The Guides to Social Policy Law is a collection of publications designed to assist decision makers administering social policy law. The information contained in this publication is intended only as a guide to relevant legislation/policy. The information is accurate as at the date listed at the bottom of the page, but may be subject to change. To discuss individual circumstances please contact Services Australia. SEA - return to work claims


This topic considers recipients claiming a SEA because they have expenses related to a firm job offer.


A recipient who claims a SEA as they have expenses relating to a firm offer of employment, must satisfy the general qualifications set out at

Specifically these are:

  • be qualified for a SEA qualifying entitlement, AND
  • have received some kind of income support payment, for the 3 months immediately before applying for the advance, AND
  • request, and be entitled to, between $50.00 and $500.00 in advance, AND
  • not owe any debt to the Commonwealth that is being recovered, or may be recovered by repayments from their social security payment, except for certain PPS recipients, AND
  • be able to repay the advance without suffering financial hardship, AND
  • the person has received a definite offer of employment in Australia for a period of at least 6 weeks, AND
  • would not be able to take up the offer of employment without the SEA, AND
  • the expected income from the employment will reduce the recipient's MBR of entitlement (1.1.M.53) by at least 50% over the relevant paydays, or the recipient will lose qualification for their social security payment. When establishing whether the recipient's maximum basic entitlement has been reduced by 50%, any working credits or income bank must be taken into consideration.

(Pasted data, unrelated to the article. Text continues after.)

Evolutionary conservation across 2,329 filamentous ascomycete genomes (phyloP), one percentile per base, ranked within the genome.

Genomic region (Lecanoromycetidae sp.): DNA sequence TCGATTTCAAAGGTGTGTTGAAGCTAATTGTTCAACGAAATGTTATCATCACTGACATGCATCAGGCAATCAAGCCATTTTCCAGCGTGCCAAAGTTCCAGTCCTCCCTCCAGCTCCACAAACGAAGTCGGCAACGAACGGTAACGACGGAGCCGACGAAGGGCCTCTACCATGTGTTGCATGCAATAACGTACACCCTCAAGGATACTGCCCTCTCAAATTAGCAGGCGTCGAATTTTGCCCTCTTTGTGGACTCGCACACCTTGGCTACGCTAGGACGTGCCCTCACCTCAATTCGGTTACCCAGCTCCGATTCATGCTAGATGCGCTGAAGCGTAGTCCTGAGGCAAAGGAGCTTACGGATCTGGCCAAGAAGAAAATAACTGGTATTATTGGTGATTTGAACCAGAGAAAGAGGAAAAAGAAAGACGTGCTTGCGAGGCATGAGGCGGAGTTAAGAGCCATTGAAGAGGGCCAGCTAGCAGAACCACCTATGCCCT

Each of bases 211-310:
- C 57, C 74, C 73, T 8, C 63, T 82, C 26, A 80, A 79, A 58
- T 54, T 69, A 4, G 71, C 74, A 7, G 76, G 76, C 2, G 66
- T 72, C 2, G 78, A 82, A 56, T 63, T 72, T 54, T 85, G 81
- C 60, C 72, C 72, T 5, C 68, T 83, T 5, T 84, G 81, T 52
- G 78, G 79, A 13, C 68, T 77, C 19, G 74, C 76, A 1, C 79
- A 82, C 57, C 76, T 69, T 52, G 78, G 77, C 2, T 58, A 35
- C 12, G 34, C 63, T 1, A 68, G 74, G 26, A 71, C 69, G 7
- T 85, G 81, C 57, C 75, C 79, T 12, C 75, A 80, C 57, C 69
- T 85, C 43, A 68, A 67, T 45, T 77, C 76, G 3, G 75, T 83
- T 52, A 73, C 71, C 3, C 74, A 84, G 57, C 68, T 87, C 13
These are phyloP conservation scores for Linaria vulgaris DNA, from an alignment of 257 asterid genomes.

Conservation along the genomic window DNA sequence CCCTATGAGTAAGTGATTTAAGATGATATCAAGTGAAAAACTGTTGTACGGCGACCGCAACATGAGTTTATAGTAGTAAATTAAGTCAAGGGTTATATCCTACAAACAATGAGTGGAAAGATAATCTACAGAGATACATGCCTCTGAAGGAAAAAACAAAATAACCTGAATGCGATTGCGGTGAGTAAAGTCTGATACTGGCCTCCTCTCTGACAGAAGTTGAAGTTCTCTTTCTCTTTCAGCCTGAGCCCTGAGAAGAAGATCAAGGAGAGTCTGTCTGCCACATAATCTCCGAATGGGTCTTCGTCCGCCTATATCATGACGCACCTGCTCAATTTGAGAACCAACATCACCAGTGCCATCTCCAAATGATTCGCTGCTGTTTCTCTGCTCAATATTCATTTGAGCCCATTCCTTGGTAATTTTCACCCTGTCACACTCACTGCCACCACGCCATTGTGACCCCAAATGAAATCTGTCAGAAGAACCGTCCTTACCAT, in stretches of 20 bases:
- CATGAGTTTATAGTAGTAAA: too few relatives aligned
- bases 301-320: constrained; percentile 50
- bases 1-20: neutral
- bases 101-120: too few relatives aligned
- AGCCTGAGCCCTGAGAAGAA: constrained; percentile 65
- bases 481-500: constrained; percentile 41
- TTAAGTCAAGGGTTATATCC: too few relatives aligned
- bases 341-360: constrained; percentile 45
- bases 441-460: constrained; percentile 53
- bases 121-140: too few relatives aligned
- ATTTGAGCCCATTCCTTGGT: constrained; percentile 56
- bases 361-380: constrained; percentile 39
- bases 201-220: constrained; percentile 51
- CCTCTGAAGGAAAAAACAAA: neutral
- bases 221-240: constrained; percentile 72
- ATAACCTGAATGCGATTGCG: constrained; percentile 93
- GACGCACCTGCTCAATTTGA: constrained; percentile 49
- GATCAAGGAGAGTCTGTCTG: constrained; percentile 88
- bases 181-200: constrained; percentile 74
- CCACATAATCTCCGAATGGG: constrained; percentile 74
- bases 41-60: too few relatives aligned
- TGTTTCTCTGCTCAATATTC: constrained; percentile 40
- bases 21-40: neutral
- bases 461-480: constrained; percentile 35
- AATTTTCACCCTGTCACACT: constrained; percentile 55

Act reference: SSAct section 23(1)-'social security entitlement', section 23(1)-'income support payment'

Policy reference: SS Guide Working credit depletion

Expenses relating to a definite offer of employment

In cases where a recipient requires the SEA to take up a definite offer of employment it must be established that without the item or service, it will not be possible for the person to accept the offered employment. Some examples may include:

  • work boots
  • registration of a car where the job is not serviced by public transport
  • moving expenses
  • protective clothing, and
  • up-front childcare expenses.

It is not recommended that the SEA be made available to purchase a car.

Example: Sunglasses would not be considered essential for an outdoor job, unless wearing sunglasses had been designated as essential by the employer or workplace standards authority.

Self-employed recipients

In the case of return to work expenses, a SEA will only be paid to a self-employed recipient where they can associate an expense with a specific contract or job. The recipient must satisfy the requirement of a firm job offer of employment for 6 weeks. This may exclude recipients who engage in small transactions with a large customer base, for example wood-carters, gardeners, market stall operators and shopkeepers. Recipients who contract or sub-contract for services such as a labourer or builder, may qualify for a return to work SEA as a distinct return to work contract can be verified.

Recipients who are setting up a new business will generally not qualify for a SEA because they will find it difficult to demonstrate what their earnings are going to be in the future.

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